National Stuttering Association

Carolina AyalaDevelopmental Services Worker

    Carolina Ayala

    Toronto, Canada
    Developmental Services Worker
    Community Living Toronto

    Briefly describe your daily job duties.
    As a Developmental Services Worker, I support adults with intellectual disabilities. These adults come to our day program and do a variety of activities that promote independence and enjoyment such as arts and crafts, cooking, music, reading, writing, yoga, jigsaw puzzles, and more.

    We also go into the community with these adults and assist them in a variety of ways including: shopping, swimming, visiting attractions, going to the library, taking different modes of transportation and visiting zoo and farms.

    As a person who stutters, share the most challenging part of your job.
    The most challenging part is when there is an emergency and I need to call 911. I feel immense pressure to be quick and precise because someone’s life is on the line and I want to do my best for the person I am supporting. This is when I use positive self-talk and keep calm. Getting anxious will only make things worse.

    Did you self-disclose your stuttering during the job hiring process? If so, how did you do it and how do you currently disclose your stuttering to unsuspecting co-workers, clients and or customers?
    I always disclose because I stutter often and I am an overt person who stutters. I do this because it helps put me at ease. Some people may be taken aback but that is their issue, not mine.

    I like to disclose when I am first meeting a new staff member or a family member. I think it puts both of us at ease. For the most part, people appreciate me disclosing and may ask a question or two about stuttering. Regardless of how someone reacts, I know that I am more than my stutter and I try to relay that in my interactions with others.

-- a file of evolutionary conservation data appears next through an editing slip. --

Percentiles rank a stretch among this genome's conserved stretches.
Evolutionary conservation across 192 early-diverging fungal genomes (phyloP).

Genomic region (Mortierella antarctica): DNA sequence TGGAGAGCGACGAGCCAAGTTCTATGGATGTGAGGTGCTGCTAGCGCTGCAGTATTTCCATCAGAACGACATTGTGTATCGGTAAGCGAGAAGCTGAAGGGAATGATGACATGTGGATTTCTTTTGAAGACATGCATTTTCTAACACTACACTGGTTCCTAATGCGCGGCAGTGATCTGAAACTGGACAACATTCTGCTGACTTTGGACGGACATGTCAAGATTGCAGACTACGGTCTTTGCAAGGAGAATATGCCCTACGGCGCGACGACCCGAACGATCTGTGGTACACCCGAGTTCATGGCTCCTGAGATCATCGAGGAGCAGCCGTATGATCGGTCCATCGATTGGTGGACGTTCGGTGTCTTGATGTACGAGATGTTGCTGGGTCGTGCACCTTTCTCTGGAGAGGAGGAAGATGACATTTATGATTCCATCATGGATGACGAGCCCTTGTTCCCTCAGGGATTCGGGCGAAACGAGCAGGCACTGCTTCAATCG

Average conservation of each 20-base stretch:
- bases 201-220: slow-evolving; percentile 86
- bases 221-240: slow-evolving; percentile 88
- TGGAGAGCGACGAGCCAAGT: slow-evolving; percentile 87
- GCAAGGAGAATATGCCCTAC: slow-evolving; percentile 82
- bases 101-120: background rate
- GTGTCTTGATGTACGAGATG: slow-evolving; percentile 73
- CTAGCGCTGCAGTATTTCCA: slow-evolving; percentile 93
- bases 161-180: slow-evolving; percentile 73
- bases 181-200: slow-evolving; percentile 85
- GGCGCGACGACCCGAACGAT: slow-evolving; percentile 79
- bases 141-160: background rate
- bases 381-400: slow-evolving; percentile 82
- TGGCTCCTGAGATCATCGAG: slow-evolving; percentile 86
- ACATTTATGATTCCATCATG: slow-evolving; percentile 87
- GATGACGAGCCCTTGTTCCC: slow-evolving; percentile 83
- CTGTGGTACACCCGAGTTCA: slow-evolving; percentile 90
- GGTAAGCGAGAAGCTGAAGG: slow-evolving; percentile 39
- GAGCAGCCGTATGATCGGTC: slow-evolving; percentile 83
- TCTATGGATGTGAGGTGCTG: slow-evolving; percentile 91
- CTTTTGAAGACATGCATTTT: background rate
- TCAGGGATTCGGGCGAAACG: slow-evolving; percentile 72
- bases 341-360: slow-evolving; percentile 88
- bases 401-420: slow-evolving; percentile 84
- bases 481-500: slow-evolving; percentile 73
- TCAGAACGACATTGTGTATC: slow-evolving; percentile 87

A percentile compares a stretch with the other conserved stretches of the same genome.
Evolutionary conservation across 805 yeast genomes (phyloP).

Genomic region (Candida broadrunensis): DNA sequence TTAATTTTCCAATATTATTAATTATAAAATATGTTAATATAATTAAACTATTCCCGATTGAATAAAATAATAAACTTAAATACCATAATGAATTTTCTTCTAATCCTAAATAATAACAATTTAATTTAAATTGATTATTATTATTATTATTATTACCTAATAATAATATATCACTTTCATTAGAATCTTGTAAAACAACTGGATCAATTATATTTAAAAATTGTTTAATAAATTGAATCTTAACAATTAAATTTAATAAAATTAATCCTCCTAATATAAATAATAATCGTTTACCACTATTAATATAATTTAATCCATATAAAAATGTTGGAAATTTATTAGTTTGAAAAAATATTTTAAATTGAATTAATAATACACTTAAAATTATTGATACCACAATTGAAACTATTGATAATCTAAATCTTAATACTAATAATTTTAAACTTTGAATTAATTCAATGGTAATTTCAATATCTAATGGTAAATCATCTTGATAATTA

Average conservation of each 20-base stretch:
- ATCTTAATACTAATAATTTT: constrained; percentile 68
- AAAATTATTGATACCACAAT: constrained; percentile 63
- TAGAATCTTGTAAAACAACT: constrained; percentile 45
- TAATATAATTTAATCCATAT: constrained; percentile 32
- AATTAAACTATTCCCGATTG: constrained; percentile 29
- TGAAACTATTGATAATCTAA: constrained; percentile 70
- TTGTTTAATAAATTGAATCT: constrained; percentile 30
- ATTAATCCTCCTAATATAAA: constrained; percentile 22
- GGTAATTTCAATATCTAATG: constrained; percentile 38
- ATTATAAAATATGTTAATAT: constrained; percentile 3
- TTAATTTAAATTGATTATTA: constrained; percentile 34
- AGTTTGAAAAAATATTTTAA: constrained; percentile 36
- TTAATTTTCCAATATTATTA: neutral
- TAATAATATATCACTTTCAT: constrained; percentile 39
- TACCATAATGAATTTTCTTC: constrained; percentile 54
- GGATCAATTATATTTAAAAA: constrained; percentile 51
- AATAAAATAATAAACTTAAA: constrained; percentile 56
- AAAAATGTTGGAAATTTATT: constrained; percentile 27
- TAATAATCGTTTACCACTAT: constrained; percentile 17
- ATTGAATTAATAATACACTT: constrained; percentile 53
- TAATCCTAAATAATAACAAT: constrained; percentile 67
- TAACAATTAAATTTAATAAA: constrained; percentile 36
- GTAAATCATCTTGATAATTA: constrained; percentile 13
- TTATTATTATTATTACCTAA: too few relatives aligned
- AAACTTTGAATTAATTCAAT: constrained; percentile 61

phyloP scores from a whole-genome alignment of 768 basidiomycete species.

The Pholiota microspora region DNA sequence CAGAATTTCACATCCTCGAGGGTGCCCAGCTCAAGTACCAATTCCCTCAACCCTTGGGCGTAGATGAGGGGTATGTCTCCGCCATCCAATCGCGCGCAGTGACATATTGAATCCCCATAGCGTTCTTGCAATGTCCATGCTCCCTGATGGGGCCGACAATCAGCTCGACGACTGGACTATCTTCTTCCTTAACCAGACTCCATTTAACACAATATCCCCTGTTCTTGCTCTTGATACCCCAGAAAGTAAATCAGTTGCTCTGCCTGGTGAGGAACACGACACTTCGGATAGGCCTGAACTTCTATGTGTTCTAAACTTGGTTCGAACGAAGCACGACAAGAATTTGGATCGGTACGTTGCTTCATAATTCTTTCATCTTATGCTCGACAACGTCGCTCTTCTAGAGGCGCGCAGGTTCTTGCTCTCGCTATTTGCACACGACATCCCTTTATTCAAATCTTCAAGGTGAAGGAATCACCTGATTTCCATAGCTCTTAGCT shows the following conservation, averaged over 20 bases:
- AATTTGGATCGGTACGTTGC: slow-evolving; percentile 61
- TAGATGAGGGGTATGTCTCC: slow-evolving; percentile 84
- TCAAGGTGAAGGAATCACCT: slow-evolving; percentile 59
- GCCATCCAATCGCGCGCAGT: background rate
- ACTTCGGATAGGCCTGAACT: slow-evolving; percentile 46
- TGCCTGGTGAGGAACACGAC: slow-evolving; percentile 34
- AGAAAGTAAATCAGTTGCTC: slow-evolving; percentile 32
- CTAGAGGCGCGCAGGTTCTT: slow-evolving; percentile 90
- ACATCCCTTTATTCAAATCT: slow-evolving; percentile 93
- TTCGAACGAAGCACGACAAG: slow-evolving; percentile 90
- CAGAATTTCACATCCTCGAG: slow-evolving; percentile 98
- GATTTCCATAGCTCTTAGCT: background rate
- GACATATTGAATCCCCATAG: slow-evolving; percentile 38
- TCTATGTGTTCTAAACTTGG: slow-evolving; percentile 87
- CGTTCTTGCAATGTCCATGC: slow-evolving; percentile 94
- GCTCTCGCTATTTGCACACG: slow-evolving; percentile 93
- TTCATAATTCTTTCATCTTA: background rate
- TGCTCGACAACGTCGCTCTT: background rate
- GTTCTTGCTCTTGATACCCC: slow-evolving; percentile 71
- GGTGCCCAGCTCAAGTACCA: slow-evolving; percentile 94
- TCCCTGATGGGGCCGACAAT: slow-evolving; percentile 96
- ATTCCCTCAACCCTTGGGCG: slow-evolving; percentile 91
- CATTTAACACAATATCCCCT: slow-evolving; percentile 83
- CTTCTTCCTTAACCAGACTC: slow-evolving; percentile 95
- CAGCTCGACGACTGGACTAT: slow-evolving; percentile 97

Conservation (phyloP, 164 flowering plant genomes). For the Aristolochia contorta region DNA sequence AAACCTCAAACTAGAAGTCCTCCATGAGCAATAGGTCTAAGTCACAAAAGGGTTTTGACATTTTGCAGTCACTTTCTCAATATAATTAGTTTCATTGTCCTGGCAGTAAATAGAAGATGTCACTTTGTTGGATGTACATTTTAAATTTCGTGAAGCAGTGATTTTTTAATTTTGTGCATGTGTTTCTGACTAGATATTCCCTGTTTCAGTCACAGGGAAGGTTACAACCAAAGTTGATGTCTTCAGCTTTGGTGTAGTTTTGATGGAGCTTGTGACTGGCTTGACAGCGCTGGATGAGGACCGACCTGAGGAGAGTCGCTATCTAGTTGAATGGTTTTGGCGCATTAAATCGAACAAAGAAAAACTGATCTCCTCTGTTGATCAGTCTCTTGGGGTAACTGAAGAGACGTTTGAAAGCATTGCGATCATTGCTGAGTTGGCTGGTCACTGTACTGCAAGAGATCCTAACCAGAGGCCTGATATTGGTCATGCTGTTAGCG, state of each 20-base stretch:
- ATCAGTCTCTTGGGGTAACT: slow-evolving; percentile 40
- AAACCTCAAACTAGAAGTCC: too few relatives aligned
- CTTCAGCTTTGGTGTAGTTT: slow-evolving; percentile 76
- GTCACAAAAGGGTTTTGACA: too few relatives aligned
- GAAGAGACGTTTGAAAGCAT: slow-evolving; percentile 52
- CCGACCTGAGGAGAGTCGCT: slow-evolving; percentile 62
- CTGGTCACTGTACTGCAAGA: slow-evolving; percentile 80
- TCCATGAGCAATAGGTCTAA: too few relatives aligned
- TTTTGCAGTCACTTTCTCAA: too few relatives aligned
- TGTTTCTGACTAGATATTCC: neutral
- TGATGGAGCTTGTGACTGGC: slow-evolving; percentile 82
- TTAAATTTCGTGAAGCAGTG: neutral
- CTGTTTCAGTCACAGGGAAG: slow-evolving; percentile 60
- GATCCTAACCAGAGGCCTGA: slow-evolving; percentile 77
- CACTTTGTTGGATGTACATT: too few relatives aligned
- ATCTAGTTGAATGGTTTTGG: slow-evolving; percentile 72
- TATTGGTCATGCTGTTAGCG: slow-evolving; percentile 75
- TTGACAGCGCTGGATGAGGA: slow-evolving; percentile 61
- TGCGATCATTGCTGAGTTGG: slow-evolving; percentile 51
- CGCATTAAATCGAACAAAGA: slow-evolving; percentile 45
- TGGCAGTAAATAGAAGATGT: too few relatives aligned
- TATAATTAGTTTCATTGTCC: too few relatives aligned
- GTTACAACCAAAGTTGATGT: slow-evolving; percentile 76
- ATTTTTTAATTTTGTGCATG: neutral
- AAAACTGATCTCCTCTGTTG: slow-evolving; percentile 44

Describe how stuttering makes you a better, more valued contributor at work.
    Some of the adults with disabilities I support, cannot speak. As a person stutters, I understand that communication is so much more than verbal communication. In that way, I am able to better connect with people I help at work.

    What is your proudest moment at your current company?
    Going through this coronavirus pandemic has made me realize how important and valuable a Developmental Services Worker is — we are essential workers. I am proud that I have been able to support our clients through these very challenging times where they cannot visit with their family or friends and have to stay home. They miss their routines. As staff, we are there to comfort them and provide constant stability in a time that has lots of changes. People with disabilities are often forgotten in such times because there are so may needs. I am happy I can do my part to fill this void.

    What are your long-term career aspirations?
    First and foremost, I want to be happy. Doing things that improve the lives of others gives me great joy. I would love to continue to try more positions within my organization that push me outside of my comfort zone with the focus of bettering the lives of those with intellectual disabilities.

    What’s your best advice for people who stutter just entering the workplace and for those in a career striving to achieve greater success?
    Sometimes greater success isn’t about more money but about the amount of enjoyment you get out of what you are doing. I love my job and helping others. I love making people happy, making them smile because its literally FREE so why not!

    I always want to strive for more and try new things. Last summer, I tried a position with more responsibility, and it was a great opportunity that taught me that I am capable of so much.

    Sometimes people judge us, based on what they see and hear but we, people who stutter, are so much more than a stutter. We are awesome people with beautiful things to say to people who are willing to listen. Sometimes we have to push ourselves to see all that we can accomplish.